Happy 25th Anniversary to my wife, Adrienne. Over 30 years ago God knit our hearts and lives together as teenagers, and 25 years ago we married, both with the desire to live for God and serve him with our lives. That commitment has taken us to three states and four ministry positions in our married lives. We have been richly blessed with a multitude of friendships that remain dear to us to this day. We have been blessed to minister in a variety of ways, from pastoring people to training pastors. Our ambitions were never grand—simply serve in whatever way God called us. We have seen the joy of leading people to Christ, discipling them to maturity, and counseling people with the result that their lives were changed. We have walked ahead of other couples and helped them find the joyful marriage we experience. We have seen our children grow to be a source of great joy to us. What a pleasure it has been to lose our lives for the sake of Christ that we might gain it in the next life.
But it has not come without costs. We thought we were sacrificing and suffering in the first 15 years, but we had no idea what the last 10 years would bring. It seems now that the first 15 years were a piece of cake in comparison. When I was diagnosed with kidney disease 9 years ago, I saw you die a thousand times as you learned to embrace uncertainty as your daily companion, knowing that would be your lot for the rest of your life. A few years before I had been denied life insurance coverage in any significant amount, and you knew that you would never feel financially secure again. And right on the heels of my diagnosis, my mother, who was your best friend, was fatally injured in a car accident while she was on her way to pick you up to go shopping on Easter weekend. That was the second best friend of yours who died on Easter weekend in four years. And two years later, on Easter weekend, your father died suddenly of a heart attack.
All this was happening while you saw my health decline, little by little, until a few weeks after our 20th anniversary when you had to rush me to the hospital with dangerously high blood pressure and shortness of breath. At that time it was confirmed that the last healthy tissue of my one working kidney was failing and I would need a transplant soon, or face dialysis. Again, the prospect of crippling illness and a precarious future was staring you in the face. I saw you daily strain to maintain hope and stave off anxiety. You wept more times than I can count, while trying to maintain a brave face for me. You saw me diminish to the point that climbing a flight of stairs was an effort that exhausted me. The medical costs skyrocketed, and we found ourselves wondering how we would be able to afford medicine I could not live without. If it were not for the generosity of faithful friends we would have been ruined.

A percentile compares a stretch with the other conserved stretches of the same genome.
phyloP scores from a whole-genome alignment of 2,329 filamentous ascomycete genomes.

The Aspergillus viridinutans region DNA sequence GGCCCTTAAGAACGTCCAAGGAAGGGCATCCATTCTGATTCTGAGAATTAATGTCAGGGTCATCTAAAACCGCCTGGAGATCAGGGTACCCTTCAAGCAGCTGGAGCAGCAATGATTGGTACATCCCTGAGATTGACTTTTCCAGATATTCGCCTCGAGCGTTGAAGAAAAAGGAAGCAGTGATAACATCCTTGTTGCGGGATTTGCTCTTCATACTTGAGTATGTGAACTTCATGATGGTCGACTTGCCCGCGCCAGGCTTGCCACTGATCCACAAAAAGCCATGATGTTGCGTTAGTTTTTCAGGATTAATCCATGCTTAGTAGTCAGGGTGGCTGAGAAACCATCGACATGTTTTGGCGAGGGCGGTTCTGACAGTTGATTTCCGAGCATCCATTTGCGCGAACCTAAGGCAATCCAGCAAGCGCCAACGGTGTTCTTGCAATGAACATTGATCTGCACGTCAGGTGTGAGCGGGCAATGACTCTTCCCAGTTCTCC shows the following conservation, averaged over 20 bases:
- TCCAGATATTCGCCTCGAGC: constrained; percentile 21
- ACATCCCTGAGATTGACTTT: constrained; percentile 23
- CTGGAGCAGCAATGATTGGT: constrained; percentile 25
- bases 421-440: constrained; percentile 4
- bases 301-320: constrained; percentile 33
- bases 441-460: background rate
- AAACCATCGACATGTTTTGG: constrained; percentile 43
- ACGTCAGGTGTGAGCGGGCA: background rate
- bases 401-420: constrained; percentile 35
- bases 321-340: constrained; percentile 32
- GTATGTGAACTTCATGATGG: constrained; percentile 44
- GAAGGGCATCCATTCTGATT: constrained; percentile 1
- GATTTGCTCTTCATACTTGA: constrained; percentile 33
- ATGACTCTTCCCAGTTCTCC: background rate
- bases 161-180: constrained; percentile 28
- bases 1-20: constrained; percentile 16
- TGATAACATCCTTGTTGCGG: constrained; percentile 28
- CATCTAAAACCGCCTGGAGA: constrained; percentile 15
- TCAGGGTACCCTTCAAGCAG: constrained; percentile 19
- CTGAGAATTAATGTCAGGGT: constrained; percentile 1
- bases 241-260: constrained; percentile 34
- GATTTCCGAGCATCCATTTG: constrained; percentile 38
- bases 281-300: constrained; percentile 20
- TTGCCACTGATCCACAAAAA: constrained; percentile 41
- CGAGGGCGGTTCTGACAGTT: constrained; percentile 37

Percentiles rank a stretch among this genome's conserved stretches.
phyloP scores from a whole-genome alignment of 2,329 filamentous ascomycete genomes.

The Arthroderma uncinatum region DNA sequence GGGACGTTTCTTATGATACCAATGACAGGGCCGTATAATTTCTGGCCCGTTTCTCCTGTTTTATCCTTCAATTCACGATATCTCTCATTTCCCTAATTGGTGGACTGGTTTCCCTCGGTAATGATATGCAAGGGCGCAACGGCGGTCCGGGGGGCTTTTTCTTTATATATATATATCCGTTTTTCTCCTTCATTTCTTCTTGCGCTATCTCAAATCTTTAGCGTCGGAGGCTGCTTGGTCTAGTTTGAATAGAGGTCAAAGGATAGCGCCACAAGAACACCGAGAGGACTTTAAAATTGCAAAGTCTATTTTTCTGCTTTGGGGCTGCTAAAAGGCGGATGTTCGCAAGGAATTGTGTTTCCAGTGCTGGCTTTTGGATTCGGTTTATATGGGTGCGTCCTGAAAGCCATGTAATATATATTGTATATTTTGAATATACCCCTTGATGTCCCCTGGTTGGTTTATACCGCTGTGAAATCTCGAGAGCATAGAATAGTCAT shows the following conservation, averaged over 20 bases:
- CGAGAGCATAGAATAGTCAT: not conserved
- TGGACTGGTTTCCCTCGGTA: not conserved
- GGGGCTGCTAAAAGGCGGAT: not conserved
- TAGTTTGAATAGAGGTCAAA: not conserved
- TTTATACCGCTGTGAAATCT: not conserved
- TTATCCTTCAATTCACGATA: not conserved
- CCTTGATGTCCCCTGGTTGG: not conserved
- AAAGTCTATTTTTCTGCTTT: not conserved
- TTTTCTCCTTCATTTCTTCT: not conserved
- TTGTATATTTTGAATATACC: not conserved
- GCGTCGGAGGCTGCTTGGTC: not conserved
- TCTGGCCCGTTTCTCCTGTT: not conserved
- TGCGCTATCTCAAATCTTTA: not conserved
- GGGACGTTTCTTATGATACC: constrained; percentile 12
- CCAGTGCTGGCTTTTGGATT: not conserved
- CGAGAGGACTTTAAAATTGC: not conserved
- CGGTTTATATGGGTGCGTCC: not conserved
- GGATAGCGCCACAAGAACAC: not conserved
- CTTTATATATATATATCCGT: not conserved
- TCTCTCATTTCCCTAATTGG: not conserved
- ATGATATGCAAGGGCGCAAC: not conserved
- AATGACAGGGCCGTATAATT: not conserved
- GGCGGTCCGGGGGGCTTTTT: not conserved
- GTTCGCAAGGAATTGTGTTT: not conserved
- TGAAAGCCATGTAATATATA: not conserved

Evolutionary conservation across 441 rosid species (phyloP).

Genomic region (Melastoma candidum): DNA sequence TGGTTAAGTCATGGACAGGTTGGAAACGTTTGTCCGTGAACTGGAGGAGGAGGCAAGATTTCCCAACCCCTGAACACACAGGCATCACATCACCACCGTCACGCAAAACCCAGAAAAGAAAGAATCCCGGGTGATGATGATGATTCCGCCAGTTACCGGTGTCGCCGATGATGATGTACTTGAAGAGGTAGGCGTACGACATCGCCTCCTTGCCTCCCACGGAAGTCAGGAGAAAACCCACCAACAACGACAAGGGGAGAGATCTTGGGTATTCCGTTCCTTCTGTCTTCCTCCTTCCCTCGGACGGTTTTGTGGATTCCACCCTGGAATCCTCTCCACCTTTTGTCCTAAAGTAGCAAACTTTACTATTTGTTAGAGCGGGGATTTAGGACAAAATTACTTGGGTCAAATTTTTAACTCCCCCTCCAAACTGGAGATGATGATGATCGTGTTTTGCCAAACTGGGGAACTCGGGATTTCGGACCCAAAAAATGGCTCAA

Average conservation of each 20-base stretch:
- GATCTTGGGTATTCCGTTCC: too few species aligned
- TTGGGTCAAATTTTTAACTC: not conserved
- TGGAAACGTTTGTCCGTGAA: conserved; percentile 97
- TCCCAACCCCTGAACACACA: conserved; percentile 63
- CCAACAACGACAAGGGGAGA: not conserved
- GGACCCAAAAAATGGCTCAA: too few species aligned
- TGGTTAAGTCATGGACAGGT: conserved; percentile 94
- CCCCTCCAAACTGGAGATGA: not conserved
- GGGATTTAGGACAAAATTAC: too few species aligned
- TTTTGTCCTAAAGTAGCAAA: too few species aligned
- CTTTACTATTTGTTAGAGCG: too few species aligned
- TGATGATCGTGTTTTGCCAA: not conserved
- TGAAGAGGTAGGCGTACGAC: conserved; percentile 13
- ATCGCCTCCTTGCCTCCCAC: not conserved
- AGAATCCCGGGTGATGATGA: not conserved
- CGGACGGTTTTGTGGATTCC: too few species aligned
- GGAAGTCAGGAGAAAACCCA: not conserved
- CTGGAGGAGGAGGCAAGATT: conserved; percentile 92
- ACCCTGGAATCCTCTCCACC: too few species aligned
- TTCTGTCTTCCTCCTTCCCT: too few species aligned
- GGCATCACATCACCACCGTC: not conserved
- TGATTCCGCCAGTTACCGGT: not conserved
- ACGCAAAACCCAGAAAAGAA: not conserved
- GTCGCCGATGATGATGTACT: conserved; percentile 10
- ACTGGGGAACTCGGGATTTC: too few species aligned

A few years before, you had left your beloved calling of teaching elementary school to enter the corporate world, so we could have reliable health insurance and so you could supplement our income to afford my medications. God placed you in a job where you spent your entire day alone in a lobby answering the phone. You went from a very fruitful ministry with schoolchildren and their parents to isolation and loneliness in a job that was far beneath your abilities. You wept frequently and I angrily shouted out to God, Job-like, to make sense out of this for me. I was broken with sadness without relief knowing that you were doing this for me, and there was nothing I could do to change any of it. You worked then, as you do now, with minimal time off, so you rarely ever get a break from the monotony of your job. As a result, your work has only permitted us to go on one family vacation in the past six years, and on that one it rained every day except one. These years have been exhausting in so many ways, yet you have endured them with much dignity. You have never once complained about my condition, but have continually repeated your love for me. And you bravely face the prospect that this will be your lot in life for good.